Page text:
Heroes and Villains
Hercules, Jesus, James Bond, Luke Skywalker, Gandalf, Frodo, Harry Potter, Buffy Summers, Spiderman, Batman, Captain Kirk, Dr. Who, Darth Vader, Sauron, Voldemort, Lex Luthor, Dr. Doom, the Daleks, the Borg. Almost anybody living in the developed West would be able to group these individuals into two camps: the heroes and the villains. However, what criteria they may use to do this is less clear.
Mike Alsford introduces us to a range of heroic and villainous archetypes on a journey through film, television, comic books, and literature. On the way, he addresses questions such as: What is a true hero? What is a true villain? Have we misunderstood these terms? What kind of societal values do our mythical heroes and villains represent? In trying to understand the extremes of hero and villain we are made more aware of our own ethical standards and given a space in which to explore contemporary concerns over notions of right and wrong, good and bad.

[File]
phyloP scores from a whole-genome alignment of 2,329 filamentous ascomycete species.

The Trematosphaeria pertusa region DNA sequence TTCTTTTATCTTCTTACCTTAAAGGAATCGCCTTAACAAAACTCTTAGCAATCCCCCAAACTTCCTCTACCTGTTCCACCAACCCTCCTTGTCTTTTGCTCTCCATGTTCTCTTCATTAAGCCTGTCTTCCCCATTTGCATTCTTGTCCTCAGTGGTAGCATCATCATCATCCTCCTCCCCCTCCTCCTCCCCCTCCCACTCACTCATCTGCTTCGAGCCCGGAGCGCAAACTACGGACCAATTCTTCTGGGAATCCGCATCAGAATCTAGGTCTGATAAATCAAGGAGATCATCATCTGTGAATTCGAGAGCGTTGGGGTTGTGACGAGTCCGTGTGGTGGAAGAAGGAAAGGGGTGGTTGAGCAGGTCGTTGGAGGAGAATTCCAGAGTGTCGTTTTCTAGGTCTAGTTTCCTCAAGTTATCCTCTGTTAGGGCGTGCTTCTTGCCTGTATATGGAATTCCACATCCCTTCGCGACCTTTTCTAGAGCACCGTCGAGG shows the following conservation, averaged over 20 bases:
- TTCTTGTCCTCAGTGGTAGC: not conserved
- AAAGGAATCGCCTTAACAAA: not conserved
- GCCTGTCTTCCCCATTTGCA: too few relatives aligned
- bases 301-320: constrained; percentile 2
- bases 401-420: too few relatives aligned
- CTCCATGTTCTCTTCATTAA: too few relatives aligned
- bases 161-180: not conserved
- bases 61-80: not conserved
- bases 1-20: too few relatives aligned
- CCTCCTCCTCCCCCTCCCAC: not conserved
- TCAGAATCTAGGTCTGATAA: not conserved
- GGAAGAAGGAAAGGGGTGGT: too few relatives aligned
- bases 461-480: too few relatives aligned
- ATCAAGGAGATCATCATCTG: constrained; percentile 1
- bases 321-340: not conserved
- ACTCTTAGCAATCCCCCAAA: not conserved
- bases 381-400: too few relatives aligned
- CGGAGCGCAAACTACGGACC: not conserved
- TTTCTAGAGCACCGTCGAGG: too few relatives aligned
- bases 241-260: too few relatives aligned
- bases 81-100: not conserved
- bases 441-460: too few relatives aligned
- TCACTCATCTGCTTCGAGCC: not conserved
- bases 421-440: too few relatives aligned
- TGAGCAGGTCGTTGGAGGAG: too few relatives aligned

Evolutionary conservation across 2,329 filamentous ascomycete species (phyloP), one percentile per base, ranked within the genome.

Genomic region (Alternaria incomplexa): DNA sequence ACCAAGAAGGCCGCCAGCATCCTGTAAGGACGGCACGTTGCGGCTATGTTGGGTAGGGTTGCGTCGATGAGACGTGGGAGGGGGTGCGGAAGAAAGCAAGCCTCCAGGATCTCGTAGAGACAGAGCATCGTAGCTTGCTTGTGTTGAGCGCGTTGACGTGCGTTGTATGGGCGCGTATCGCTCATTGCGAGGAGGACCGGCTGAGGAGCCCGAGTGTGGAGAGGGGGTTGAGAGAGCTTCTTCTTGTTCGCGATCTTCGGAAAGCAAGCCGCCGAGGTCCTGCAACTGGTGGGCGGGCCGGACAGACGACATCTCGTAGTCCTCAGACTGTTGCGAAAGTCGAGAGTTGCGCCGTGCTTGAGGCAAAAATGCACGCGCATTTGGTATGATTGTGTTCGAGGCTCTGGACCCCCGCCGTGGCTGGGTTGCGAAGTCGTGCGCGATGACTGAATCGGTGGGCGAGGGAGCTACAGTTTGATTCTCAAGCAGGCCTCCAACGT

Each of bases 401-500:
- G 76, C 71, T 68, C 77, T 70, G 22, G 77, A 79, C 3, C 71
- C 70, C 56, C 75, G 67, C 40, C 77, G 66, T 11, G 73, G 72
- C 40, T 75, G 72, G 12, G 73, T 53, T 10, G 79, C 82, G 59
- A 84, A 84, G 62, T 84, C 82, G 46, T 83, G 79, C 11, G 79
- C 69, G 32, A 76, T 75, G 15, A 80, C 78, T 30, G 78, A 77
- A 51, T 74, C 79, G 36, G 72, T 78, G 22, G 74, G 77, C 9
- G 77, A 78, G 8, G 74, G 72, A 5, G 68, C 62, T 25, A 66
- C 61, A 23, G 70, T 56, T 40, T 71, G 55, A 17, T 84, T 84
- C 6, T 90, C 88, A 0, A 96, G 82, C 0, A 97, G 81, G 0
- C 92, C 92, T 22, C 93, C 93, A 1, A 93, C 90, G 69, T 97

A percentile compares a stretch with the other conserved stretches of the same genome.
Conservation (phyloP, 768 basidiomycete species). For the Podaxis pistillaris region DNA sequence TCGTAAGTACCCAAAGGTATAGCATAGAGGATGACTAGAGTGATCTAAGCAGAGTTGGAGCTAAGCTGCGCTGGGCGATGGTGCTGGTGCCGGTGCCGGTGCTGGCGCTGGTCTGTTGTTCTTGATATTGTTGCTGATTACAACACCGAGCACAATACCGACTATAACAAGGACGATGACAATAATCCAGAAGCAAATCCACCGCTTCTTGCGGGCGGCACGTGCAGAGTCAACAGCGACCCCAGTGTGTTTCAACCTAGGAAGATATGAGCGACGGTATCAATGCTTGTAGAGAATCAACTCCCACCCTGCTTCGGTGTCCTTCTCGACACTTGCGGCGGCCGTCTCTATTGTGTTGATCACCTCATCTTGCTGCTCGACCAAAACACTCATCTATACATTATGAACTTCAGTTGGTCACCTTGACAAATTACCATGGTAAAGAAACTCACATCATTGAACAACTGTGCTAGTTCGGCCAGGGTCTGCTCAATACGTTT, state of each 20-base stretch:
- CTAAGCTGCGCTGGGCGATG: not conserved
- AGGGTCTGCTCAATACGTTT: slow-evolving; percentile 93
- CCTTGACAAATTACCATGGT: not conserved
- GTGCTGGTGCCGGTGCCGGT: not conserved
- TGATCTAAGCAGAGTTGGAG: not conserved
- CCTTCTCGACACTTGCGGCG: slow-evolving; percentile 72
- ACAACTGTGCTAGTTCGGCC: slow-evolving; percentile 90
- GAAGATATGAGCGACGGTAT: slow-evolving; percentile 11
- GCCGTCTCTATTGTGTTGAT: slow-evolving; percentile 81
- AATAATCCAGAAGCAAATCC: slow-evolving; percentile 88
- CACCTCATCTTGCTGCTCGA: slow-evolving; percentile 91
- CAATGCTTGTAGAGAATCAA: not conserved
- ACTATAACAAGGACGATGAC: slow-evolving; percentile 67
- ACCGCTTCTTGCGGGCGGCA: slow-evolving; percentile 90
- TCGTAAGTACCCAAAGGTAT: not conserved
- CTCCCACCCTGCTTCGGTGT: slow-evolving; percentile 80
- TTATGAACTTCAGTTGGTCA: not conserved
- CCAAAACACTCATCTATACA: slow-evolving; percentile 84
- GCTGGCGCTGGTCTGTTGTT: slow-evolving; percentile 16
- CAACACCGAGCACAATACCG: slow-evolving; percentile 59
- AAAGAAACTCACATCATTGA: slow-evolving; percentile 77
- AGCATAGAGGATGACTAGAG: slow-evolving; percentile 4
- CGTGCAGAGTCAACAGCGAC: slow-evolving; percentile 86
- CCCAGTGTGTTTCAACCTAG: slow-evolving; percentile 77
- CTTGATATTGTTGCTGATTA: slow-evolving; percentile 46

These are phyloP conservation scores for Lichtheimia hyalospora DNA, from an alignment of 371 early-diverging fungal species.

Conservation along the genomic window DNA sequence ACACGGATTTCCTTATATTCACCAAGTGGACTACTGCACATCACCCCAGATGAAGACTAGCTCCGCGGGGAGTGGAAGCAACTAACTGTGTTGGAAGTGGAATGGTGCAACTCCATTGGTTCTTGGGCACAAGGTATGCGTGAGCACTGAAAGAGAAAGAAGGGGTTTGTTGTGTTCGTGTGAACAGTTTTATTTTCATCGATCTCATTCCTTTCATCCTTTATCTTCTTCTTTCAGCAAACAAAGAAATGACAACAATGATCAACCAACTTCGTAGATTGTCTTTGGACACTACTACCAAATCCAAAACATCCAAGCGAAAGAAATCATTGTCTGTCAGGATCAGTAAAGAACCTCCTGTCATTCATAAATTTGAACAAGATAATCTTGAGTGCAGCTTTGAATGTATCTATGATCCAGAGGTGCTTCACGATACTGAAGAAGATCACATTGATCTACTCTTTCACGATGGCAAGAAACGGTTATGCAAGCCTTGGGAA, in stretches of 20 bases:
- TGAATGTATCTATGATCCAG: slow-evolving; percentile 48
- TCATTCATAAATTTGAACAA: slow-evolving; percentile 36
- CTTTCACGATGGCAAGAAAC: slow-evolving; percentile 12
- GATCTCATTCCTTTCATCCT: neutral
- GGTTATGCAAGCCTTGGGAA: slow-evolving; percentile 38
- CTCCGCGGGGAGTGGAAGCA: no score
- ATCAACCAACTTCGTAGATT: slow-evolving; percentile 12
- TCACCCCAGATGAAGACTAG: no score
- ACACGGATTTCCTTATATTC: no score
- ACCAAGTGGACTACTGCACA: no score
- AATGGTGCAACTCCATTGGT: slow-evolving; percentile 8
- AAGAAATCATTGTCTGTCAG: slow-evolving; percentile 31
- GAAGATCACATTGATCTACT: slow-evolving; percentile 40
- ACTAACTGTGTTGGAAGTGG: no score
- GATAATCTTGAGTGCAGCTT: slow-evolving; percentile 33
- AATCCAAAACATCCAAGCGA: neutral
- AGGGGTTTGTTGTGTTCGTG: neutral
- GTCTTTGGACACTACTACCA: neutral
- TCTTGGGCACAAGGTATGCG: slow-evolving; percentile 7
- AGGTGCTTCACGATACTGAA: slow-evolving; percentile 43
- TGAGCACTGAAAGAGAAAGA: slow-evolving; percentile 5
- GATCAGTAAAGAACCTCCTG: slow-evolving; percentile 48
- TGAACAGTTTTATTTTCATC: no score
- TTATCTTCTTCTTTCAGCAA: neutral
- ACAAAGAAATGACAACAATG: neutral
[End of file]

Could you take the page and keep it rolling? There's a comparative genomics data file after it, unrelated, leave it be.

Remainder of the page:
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While Bacon had in mind knowledge of the natural world providing us with
increased technological mastery over our environment , the free flow of
information via the internet has made it possible to deploy considerable
economic , political and ...
The uniformity that comes with an empire , with its hierarchy culminating in a
supreme ruler , makes it an ideal environment for the villain . The Doctor ' s long -
time enemy , the Daleks , represent one of the starkest manifestations of the
... path of an oncoming tank , for a corporation to decide that it will only ' trade
fairly ' in the world market place and for a government to make a commitment to
radical environmental policies all of these things could well be considered heroic
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Myth and Imagination
Heroes and Otherness
With Great Power Comes Great Responsibility
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